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Cord Factors Influencing The Use Of Coconut Oil By The Householders In Sri Lanka And Their Policy Relevance To Popularize The Consumption Of Coconut Oil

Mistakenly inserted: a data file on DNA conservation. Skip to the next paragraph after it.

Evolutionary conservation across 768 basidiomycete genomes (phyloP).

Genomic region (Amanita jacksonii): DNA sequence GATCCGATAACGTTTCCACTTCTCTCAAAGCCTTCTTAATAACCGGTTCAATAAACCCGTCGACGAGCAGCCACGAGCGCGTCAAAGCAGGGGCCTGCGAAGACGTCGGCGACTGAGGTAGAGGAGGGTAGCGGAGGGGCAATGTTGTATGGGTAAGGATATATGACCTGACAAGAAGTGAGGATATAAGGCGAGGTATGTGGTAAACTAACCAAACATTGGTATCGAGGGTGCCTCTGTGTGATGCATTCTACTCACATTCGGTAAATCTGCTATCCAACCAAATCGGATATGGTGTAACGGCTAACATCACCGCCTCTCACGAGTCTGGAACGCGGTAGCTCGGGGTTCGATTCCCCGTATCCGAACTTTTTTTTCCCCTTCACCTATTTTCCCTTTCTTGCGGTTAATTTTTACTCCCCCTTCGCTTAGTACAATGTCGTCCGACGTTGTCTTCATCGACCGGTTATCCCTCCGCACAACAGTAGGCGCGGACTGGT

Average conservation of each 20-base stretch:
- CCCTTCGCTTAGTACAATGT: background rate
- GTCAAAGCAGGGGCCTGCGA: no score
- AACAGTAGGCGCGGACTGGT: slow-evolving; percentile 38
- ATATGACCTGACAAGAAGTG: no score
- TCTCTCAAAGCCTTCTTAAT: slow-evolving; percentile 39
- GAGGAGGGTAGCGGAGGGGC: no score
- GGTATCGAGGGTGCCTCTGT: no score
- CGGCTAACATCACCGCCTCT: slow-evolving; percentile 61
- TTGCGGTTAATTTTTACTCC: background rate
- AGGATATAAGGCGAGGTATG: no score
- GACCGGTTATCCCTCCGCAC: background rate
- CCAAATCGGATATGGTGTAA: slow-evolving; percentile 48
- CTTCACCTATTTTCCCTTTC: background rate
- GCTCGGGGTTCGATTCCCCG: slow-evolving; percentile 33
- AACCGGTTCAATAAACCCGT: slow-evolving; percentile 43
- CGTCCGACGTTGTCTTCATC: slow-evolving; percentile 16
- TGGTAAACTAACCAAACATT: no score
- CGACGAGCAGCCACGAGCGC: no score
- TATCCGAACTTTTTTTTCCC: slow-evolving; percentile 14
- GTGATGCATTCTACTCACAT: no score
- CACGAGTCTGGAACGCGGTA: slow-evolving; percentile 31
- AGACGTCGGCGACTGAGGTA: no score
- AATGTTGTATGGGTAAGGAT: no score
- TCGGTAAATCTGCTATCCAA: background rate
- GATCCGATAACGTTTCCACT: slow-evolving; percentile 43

In recent past the concept on the use of coconut oil (CNO) by the householders in Sri Lanka has been changing due to various reasons.  The reasons were studied using the generalized linear models for the survey conducted during May/June 2001 for 366 householders representing three different population sectors  (urban, rural and estate) and different income groups. The significant factors influencing the use of CNO are the type of oil used in past, monthly income, quality of CNO, misconception about CNO and the population sectors.  The percentage of non-CNO users is considerably higher in the urban sector, whereas CNO still is the major edible oil in the rural and estate population sectors of Sri Lanka. The percentage of householders using CNO in the sample was 91.2.  In 75% of the sample, the quantity of CNO consumption per person has reduced over the last five years.   The main reason for dissatisfaction for CNO is adulteration.  The proportion of CNO use was significantly higher in lower income groups than the higher income groups.  The proportion of the CNO use decreased sharply when the income increases above Rs. 40,000 per month.  The high-income earners have shifted their preferences towards other edible oil consumption. The findings of this study suggest that the growth of the per capita incomes and the rapid urbanization in the country further reduces the consumer demand for coconut oil, unless there are effective marketing strategies implemented to promote the CNO consumption in the long run.  Both the proportion and rate of CNO use can be increased through an effective campaign via media.    Improving the quality and dispelling the misconception among the householders would give better prospects to the coconut oil industry in Sri Lanka.

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